Project Haiti

VOSH/Southeast established a standing committee at its Board meeting on August 6, 2011 to oversee further work in Haiti. This committee was established as a result of a very successful VOSH/SE supported vision clinic in the Cite Soleil section of Port-Au-Prince in July, 2011. This
week long clinic utilized low-tech refraction methods andspherical spectacles. Dr. Bob Barr and other experienced lay members of VOSH/SE spent a few hours training non-professional Haitian volunteers in establishing visual acuities, operating the I-Test basic refractor and dispensing spectacles. The Haitian volunteers were able to accomplish most of the clinic’s work after this training. The success of this approach indicates a methodology which can succeed in providing vision care to a huge percentage of the Haitian population which has no other access to better sight. Read the full report on the procedures and success of this recent clinic.

Summary of Haiti Mission – Eye Program

WinterPark Presbyterian Church/VOSH SE

July 9-16, 2011


Purpose of Program:

The Eye Program portion of the mission to Haiti was intended to investigate the potential for non-medical trained mission workers to perform the following tasks:

  1. Perform a basic refractive screening using the I-Test or similar device to determine a satisfactory spherical equivalent refraction.
  2. To provide a functional pair of eyeglasses for distance vision and/or near vision based on the spherical equivalent refraction results.
  3. Screen for significant eye disease, trauma, or neurological problems using simple external eye examination techniques and an Eye Triage Atlas.
  4. Investigate the possible establishment of a formal health referral network utilizing existing health care providers and facilities in the area.


Program Implementation:

The Eye Program was conducted in cooperation with Haiti Outreach Ministries (HOM) in Port Au Prince, Haiti. The mission compounds in Cite Soleil and Blanchard were utilized for two days each. The setup was the same at each site. The patients proceeded through stations in the following order:

  1. Visual Acuities – The patient was asked to read a distance wall chart with each eye. A brief history was taken at this station.
  2. Refraction – The patient was next sent to this station where they were given a distance spherical equivalent refraction on each eye using the I-Test device. Local volunteers from the mission were trained to perform this test. We had three I-Test devices available for this station.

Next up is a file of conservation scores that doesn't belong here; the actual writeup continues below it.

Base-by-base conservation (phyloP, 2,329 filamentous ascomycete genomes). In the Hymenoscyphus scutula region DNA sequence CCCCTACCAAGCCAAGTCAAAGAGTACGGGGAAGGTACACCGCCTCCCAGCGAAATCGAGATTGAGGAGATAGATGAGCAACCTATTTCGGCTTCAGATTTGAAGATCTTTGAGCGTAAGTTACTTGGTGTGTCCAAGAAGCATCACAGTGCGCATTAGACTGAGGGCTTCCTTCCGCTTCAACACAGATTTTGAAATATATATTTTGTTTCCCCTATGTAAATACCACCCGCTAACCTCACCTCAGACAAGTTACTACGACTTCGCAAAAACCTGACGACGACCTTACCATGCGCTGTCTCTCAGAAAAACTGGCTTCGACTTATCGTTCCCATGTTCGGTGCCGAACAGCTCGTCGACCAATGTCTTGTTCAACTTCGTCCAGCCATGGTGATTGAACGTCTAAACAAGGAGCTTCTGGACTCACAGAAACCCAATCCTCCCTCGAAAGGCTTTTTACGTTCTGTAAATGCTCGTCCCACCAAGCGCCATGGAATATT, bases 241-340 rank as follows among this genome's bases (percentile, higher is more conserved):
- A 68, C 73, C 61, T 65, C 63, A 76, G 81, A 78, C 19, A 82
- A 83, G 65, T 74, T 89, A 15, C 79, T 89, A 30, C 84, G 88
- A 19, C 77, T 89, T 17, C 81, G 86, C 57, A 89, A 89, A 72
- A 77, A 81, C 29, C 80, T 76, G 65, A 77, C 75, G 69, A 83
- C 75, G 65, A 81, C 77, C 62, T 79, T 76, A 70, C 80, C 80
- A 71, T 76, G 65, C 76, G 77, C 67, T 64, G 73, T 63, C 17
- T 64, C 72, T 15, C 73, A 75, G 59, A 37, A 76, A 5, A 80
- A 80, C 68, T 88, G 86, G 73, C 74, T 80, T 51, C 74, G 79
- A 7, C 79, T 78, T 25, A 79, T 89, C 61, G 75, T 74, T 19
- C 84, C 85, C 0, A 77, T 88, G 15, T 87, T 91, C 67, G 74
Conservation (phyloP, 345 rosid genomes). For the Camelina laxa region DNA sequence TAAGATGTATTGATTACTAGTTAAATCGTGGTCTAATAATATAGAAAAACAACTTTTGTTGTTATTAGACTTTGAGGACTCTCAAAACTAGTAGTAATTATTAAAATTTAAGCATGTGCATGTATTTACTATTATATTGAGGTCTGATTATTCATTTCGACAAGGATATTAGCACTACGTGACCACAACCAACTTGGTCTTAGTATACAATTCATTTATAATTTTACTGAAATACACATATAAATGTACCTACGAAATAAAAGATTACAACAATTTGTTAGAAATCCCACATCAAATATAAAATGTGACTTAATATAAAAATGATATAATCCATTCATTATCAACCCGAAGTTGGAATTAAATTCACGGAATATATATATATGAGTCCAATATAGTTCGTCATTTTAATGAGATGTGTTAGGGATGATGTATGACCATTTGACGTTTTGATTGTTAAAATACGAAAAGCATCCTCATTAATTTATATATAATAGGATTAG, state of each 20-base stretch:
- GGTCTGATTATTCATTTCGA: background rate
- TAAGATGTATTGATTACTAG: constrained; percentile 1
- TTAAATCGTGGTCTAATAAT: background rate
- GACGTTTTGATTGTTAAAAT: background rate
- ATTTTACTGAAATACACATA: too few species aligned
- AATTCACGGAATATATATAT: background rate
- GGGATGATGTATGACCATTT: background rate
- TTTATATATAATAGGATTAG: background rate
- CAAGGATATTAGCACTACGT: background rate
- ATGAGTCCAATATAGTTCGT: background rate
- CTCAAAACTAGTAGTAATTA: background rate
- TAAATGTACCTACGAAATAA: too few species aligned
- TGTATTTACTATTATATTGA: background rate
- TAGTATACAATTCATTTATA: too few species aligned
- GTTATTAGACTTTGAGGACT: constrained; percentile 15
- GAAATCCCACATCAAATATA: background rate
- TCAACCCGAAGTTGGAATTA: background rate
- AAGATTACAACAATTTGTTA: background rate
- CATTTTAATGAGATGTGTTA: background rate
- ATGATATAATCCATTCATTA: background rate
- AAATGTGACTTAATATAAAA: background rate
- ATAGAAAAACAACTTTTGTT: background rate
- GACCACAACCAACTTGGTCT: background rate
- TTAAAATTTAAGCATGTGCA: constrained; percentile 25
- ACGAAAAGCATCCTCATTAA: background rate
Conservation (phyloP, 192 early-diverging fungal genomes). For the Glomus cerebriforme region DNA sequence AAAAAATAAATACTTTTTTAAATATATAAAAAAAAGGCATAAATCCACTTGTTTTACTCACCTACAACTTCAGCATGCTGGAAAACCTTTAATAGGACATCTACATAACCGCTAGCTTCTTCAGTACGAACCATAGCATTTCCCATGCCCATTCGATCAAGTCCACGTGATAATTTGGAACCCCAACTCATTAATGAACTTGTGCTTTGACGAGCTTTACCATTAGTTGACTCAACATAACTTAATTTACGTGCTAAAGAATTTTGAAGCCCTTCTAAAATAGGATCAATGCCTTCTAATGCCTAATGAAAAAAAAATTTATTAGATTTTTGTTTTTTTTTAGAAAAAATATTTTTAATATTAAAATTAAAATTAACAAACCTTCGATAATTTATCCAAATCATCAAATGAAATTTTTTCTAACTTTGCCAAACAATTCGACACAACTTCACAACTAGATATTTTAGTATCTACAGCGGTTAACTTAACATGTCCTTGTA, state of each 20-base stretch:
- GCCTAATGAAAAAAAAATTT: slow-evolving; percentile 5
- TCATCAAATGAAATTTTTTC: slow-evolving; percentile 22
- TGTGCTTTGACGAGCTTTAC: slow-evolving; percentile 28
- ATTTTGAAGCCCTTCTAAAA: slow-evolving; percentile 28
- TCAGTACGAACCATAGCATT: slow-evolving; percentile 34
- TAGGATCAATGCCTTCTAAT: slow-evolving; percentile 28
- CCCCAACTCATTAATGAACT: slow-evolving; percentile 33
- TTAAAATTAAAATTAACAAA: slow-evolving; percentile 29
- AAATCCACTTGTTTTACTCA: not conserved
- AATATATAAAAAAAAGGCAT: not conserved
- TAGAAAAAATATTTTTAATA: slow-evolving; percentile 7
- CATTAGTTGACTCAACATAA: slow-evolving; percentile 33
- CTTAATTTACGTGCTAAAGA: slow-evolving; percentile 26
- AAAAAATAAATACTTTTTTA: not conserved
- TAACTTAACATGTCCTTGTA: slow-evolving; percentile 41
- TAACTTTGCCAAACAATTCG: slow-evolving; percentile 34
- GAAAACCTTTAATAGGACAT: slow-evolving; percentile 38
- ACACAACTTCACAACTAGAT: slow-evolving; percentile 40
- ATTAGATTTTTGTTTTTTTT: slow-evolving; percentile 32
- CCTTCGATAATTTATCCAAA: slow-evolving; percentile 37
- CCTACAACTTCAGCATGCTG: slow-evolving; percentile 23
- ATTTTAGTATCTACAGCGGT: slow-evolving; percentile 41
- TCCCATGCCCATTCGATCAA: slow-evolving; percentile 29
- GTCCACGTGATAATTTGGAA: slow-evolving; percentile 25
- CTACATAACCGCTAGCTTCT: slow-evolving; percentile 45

3. Dispensing – The patients were sent to this station to receive the glasses based on the I-Test results. The near Add was determined using an age table. A range of powers were shown as necessary to achieve the best vision at distance and near. The best glasses determined were dispensed as single vision distance or near. A limited number of bifocals were available. The available lens powers ranged from +4D to -4D.
  4. Health Screening – Patients that could not respond to properly to the I-Test or who were found to have a significant eye or vision problem were sent to this station. An optometrist performed Retinoscopy, lens rack refraction, external eye health screening, and direct ophthalmoscopy as needed. There was a very limited supply of medications and artificial tears available, as this was primarily a refractive training mission.


Observations and Outcomes:

  1. Types of Refractive Errors Observed
  1. There were about 120-140 patients examined each day.
  2. The vast majority had hyperopic prescriptions, including the children screened.
  3. Astigmatism was found to be typically less than -1D when present based on retinoscopy findings .
  4. There were three myopes found ranging from -12D to -18D.
  5. There were a small number of pseudophakes , but no aphakes.


  1. Performance of Mission Volunteers on Refraction and Dispensing
  1. We had 4 young volunteers to perform the refraction screening using the I-Test device.
  2. Written instructions were provided in both English and French.
  3. The volunteers were asked to read through the instructions and practice on each other before beginning the clinic. They had no more than 30 minutes to review and practice.